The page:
Bringing You Back to You: The Acme Corporation Finds Its Audience Through the Mail

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Attending a play during a pandemic looks something like this: sitting alone on a yoga mat in your living room/office/home gym at 10 p.m., a tiny MP3 player plugged into your ears, the room lit solely by a small plastic reading lamp clamped to a nearby bookshelf. You think of the time when, as a young child, you read picture books by the hall nightlight while the rest of the household slept. You are the only member of the audience, a moment of both liberty and exile.

The Acme Corporation’s newest production, The Institute for Counterfeit Memory, is a play that arrives in a cardboard box by mail. The contents of the box—including that MP3 player, that clip-on reading lamp/stage light, cue card diagrams, a compact mirror, a personalized letter, a glass jar, a 35mm Kodachrome transparency, a music box, and more—are carefully layered and arranged, allowing the audience to unpack the box/play according to the directions/script.

An instruction card reads: “You will need 30 minutes and a room that can get relatively dark and quiet. We recommend 8pm, but any time after dusk is suitable. When you are ready to begin please clip the reading light somewhere convenient and turn it on, then put the headphones in your ears, then turn on the device.” The audience member is a necessary participant in the production; nothing happens without them. They set the stage, move the props, and press the play button. 


The Institute for Counterfeit Memory questions the accuracy of our memories, the value of truth, and how memory itself may be even more subjected to commodification in “these uncertain times.”
Laurence Ross

The headphones from the box remind me of the ones international airlines give away for free, and I feel the closest I’ve been to air travel since March. Cabin lights dimmed, waiting for departure. Then, the first sound of the production comes through: a dial tone, another a relic of a past life.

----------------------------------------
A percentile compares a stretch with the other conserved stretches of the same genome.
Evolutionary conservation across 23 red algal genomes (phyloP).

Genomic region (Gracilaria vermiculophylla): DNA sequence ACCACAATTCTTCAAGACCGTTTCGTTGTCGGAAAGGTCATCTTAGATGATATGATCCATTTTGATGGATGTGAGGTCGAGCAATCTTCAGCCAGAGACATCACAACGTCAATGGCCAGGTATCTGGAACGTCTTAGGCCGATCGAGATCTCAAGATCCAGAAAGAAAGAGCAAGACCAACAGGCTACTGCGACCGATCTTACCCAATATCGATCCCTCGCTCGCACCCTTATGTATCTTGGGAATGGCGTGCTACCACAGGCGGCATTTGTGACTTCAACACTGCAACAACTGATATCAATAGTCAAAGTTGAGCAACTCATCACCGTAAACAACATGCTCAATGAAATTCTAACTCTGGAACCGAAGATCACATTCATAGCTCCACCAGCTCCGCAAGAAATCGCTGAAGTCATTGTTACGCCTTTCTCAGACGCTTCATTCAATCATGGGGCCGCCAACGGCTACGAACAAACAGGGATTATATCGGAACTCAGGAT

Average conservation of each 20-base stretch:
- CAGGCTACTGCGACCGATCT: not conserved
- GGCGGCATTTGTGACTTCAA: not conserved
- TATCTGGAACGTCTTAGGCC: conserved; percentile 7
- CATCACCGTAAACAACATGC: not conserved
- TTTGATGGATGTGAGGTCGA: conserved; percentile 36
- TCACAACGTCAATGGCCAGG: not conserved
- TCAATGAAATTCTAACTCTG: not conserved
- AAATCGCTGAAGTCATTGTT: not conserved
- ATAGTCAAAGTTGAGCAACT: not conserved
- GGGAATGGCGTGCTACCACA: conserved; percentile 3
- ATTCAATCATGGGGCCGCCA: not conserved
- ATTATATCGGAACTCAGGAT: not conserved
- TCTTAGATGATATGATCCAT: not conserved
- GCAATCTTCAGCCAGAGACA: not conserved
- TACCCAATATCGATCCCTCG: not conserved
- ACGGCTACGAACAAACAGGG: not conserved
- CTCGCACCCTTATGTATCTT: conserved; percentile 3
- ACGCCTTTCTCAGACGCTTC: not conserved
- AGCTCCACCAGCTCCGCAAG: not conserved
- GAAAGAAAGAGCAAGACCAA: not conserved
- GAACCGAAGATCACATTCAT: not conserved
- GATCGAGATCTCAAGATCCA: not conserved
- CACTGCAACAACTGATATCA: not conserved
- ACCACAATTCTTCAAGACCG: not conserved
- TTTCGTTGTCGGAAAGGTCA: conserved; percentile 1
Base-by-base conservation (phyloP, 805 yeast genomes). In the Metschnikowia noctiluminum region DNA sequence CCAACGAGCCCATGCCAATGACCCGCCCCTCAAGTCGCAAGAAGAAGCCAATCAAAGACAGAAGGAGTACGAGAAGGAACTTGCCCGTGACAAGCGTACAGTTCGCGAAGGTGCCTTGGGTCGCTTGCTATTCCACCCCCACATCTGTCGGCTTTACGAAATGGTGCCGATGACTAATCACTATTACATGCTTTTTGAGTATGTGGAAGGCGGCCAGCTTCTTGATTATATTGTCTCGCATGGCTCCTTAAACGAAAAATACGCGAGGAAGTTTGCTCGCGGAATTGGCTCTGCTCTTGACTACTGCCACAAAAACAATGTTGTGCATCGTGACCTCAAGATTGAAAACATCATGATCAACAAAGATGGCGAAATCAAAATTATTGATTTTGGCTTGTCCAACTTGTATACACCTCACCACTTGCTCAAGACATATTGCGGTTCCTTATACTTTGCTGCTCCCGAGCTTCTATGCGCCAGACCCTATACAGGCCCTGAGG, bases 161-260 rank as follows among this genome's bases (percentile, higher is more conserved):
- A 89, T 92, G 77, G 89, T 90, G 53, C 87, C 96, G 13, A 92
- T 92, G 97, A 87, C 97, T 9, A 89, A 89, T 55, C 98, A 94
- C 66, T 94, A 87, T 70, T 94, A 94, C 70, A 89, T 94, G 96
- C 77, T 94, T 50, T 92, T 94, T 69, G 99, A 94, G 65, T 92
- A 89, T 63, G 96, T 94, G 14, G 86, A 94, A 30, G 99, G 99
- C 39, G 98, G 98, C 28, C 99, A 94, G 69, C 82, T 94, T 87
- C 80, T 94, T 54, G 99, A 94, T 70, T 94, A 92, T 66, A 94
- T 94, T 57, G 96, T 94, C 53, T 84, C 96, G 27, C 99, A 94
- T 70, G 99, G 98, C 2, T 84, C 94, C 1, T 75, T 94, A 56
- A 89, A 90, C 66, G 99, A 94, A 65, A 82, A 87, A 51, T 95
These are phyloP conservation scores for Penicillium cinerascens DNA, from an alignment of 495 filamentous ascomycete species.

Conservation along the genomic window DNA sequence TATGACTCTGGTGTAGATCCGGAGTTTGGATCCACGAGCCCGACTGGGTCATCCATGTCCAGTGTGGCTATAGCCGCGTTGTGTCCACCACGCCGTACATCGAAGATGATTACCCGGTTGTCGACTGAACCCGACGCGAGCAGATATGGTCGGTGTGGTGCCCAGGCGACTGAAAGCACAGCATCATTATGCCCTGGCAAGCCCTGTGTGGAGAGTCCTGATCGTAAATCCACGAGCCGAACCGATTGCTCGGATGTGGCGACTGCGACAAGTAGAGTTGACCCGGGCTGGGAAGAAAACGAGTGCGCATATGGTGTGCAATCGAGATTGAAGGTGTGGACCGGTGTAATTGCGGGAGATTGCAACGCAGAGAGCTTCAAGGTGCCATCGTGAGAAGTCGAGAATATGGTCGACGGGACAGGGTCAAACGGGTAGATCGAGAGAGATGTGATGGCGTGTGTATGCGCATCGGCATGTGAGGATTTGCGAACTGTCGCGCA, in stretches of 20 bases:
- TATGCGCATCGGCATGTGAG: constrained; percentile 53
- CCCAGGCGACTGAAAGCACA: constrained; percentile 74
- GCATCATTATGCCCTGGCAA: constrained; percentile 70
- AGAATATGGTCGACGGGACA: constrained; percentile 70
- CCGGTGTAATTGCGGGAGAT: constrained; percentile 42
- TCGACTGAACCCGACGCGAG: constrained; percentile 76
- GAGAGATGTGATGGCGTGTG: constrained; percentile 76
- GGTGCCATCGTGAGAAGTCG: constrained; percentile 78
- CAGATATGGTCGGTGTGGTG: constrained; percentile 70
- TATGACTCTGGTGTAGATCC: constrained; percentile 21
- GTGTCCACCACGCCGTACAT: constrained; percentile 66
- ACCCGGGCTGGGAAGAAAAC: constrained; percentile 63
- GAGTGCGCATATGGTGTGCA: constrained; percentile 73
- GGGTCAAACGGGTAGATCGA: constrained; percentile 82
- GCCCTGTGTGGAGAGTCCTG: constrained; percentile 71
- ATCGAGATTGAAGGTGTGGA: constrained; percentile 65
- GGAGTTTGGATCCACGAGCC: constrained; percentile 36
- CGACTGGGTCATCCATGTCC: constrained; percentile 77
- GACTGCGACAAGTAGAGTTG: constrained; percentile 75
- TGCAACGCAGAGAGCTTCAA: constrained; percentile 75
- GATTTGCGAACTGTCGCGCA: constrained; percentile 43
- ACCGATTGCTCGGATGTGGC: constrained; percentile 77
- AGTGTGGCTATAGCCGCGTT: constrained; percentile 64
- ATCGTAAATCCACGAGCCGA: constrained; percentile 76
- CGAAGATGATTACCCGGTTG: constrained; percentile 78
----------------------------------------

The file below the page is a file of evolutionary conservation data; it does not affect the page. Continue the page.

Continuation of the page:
COVID-19 seems to have given nostalgia a front-row seat in our thoughts as many of us long for what we’ve lost, for a return to “normal,” for romanticized “simpler times.” There are Zoom reunions and new group chats with old friends. We are rereading favorite novels and listening to high school Billboard chart-toppers. Ralph Macchio is on Netflix, somehow still playing the role of the Karate Kid 35 years later. We binge without scrutiny. The quotidian memories of the past acquire a patina of sentimentality that renders them special—and now we rush to preserve them before they, too, disappear.

The Institute for Counterfeit Memory questions the accuracy of our memories, the value of truth, and how memory itself may be even more subjected to commodification in “these uncertain times.” Here is the premise of the play: a company is selling memories. Since our memories make us who we are, the company advertises that through a process of artificial recollection, we can become more complete. “Bringing you back to you,” their slogan says, as if memories could be used to sculpt the best version of ourselves, like a cosmetic injectable filler or a chin implant. The company’s mission seems dangerous, as to search for the Fountain of Youth is to live in the past.

Through the headphones, the play’s narrator reassures us that sentimentality is normal and that we will get used to being alone. The line resonates particularly strong in this time of quarantine, uprisings, and political turmoil. “You will learn that you can get used to anything,” says the narrator, a thought grounded in both fear and desire. Is our pandemic reality a world in which we wish to get used to things, to find comfort, to settle on the couch with our gravity blankets? Or do we instead strive to substantively change reality?